For Rich Hutchinson, skiing is a passion. He was a member of the 1990 -1991 U.S. National Ski Team and the former National Race and Promotions Coordinator for Elan Ski Equipment. “I grew up skiing in New Hampshire at the age of two, ski racing at age four, and ski jumping at age eight,” Hutchinson said.
After years of heavy abuse and wear and tear to his knees, Rich developed severe osteoarthritis and as a result, had most of the meniscus in his right knee removed. By the time he was 40, Rich was in constant, debilitating pain. “The last six years or so I’ve been rubbing bone on bone creating arthritis and the degeneration of my knee,” Hutchinson said.
As a first line of treatment, Rich was prescribed cortisone injections and other non-surgical therapies. Unfortunately none of the treatments alleviated the pain. Rich had heard about surgical options such as having a total knee replacement, but felt he was too young to have to undergo such an extensive surgery. Traditional knee replacement surgery requires significant portions of the joint to be removed to fit the implant, leaving few options for revision surgeries when the implant eventually wears out in 10-15 years. Additionally, the surgery is painful and takes most patients at least six months to return to their normal physical activities. Furthermore, patients often complain that a total knee replacement feels “unnatural,” a key concern for Rich who wanted to maintain an active lifestyle. All of these factors considered, Rich was hopeful for an alternative remedy.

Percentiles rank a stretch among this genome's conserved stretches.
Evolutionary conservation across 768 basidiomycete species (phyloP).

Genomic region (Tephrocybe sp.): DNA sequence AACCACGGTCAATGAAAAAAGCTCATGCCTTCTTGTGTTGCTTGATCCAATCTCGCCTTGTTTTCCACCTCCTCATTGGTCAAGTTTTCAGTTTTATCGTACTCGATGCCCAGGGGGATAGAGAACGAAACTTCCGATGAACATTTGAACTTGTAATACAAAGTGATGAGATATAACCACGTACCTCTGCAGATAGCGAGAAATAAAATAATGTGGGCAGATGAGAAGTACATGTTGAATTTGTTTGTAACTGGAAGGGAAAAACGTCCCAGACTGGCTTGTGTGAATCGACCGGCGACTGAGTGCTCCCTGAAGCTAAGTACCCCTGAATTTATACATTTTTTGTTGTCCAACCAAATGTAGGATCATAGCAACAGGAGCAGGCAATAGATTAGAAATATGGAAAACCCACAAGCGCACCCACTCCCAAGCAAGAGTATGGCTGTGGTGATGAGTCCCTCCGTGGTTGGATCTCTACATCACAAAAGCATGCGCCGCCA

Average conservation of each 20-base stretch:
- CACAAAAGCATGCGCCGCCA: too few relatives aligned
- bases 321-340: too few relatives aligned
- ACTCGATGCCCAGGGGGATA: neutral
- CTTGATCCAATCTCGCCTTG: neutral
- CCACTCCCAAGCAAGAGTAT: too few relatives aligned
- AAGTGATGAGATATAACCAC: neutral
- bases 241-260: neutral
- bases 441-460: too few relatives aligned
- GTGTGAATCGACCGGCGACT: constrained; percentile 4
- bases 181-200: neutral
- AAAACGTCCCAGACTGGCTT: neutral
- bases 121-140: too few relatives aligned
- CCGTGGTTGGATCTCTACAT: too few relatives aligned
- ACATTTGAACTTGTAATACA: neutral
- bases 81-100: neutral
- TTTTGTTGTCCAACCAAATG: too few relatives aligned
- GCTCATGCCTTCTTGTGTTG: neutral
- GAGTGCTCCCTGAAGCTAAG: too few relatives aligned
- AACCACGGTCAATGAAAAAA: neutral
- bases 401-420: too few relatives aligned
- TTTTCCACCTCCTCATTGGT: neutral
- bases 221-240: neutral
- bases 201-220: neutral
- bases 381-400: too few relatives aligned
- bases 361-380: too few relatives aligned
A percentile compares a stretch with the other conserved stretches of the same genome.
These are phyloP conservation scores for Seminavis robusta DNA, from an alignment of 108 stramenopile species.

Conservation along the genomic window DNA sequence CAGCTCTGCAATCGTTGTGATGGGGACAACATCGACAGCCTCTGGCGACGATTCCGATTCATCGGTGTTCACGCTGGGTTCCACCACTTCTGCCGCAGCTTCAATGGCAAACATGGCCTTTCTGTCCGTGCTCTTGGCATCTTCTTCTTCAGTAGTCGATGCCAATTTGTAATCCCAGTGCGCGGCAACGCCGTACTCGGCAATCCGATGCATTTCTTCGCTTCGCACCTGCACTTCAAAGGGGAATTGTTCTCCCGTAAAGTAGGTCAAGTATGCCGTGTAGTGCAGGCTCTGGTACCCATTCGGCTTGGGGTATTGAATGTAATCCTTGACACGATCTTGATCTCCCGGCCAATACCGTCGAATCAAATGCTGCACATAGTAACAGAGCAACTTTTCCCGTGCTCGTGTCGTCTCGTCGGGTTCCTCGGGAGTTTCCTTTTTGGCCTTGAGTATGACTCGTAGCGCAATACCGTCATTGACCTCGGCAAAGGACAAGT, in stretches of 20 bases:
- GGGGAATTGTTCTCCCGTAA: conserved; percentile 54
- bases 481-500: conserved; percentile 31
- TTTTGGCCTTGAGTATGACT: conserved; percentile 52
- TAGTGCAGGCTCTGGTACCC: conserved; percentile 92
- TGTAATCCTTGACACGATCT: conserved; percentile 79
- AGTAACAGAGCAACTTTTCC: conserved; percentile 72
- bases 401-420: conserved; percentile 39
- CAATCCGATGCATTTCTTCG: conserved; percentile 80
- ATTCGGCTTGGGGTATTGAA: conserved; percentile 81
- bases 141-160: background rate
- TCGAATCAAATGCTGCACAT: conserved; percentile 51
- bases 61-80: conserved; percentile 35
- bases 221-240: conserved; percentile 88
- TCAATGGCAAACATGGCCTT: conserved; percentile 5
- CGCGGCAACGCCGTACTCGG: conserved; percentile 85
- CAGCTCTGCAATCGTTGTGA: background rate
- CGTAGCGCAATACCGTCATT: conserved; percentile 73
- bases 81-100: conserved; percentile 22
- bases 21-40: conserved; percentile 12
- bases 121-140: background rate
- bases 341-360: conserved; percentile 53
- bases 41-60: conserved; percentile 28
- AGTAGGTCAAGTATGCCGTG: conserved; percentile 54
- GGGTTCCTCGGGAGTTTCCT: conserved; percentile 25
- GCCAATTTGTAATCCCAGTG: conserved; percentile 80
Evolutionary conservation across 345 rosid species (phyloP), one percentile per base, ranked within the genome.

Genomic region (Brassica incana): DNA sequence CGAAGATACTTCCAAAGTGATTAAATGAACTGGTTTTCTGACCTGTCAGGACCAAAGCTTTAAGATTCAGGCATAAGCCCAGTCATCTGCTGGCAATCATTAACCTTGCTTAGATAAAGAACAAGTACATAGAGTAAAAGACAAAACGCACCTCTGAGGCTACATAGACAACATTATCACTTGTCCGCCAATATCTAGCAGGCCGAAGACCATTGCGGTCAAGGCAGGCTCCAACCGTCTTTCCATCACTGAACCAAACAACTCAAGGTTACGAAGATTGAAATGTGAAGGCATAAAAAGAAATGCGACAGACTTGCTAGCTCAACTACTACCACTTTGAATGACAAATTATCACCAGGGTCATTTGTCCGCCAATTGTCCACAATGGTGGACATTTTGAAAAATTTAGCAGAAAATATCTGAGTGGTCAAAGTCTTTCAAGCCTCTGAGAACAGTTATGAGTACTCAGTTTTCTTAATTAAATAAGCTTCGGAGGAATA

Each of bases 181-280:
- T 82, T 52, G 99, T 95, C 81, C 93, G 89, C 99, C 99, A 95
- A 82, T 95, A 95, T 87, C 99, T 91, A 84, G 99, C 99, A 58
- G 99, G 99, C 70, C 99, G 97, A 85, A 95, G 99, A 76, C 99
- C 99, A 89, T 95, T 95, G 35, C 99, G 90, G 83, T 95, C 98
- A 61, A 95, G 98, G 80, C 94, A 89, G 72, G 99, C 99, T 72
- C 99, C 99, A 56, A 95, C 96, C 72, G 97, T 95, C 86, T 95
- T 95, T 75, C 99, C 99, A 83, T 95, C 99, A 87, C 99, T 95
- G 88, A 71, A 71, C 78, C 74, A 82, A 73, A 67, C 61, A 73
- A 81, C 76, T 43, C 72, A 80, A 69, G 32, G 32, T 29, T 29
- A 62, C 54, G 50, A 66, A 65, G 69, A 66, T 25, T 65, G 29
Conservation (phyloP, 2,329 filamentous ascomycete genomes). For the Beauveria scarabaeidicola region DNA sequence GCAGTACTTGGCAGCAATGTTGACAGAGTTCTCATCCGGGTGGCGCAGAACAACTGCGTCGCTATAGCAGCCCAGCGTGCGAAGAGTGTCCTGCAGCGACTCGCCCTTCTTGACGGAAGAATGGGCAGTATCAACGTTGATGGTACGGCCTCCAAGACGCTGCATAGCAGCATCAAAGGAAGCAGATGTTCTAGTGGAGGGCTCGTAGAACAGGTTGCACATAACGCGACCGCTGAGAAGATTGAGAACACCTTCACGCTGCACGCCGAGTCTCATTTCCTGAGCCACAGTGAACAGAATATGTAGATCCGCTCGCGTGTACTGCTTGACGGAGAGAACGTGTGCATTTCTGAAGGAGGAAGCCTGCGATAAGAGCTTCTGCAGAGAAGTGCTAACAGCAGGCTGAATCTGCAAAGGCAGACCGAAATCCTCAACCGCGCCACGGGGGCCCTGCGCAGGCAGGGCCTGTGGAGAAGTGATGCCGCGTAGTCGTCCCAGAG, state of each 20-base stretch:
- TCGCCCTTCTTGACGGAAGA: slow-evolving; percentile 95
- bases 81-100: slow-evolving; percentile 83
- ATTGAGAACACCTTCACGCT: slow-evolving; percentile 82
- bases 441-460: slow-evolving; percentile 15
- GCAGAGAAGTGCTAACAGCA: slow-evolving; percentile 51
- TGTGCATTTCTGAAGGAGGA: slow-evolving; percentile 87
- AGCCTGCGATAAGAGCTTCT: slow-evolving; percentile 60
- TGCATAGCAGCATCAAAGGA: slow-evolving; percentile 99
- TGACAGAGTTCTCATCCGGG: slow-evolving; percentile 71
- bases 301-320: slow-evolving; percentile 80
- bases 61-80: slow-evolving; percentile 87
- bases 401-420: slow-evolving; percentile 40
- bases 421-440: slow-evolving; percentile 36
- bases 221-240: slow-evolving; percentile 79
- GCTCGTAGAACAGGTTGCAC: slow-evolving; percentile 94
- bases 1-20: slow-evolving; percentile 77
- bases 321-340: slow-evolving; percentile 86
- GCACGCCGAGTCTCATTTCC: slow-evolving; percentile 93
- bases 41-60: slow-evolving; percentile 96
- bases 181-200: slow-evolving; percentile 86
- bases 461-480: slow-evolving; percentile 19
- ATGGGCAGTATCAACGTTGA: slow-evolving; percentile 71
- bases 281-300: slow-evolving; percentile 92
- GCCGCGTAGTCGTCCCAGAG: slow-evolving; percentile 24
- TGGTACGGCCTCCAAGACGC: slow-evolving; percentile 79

“I was in constant pain and nothing seemed to help,” Rich explained. “I didn’t want to go through a total knee replacement at 40 years old. I knew it would keep me from skiing and even normal activity for months. I just wanted to get back to my life.”
After discussing his options with his orthopedic surgeon, Dr. Brian McKeon, who is also the Chief Medical Officer for the Boston Celtics, Rich learned about a personalized knee implant developed by ConforMIS, Inc., a company that develops and markets minimally invasive medical devices for the treatment of osteoarthritis and joint damage.
Dr. McKeon specifically told Rich about the iForma™ Interpositional device that slips into the medial or lateral compartment between the thigh bone and the shin bone. ConforMIS’ proprietary technology, called the iFit™, converts CT and MR imaging data into patient-specific, minimally-invasive implants allowing for individually sized and shaped implants. This approach also reduces or eliminates the need to cut the joint to make the implant fit the knee permitting the iForma to closely conform to the natural structures in the joint. The iForma also retains its proper position without the need for screws, pegs or cement. No bone cuts or cartilage removal are required and once inserted, the iForma restored the geometry of Rich’s joint, realigning his knee.
Implanting the iForma requires less time in the operating room and in turn, less blood loss. Additionally, there is a shorter recovery time than traditional knee replacement surgery enabling patients to return to normal activity, restoring the joint to full range of motion.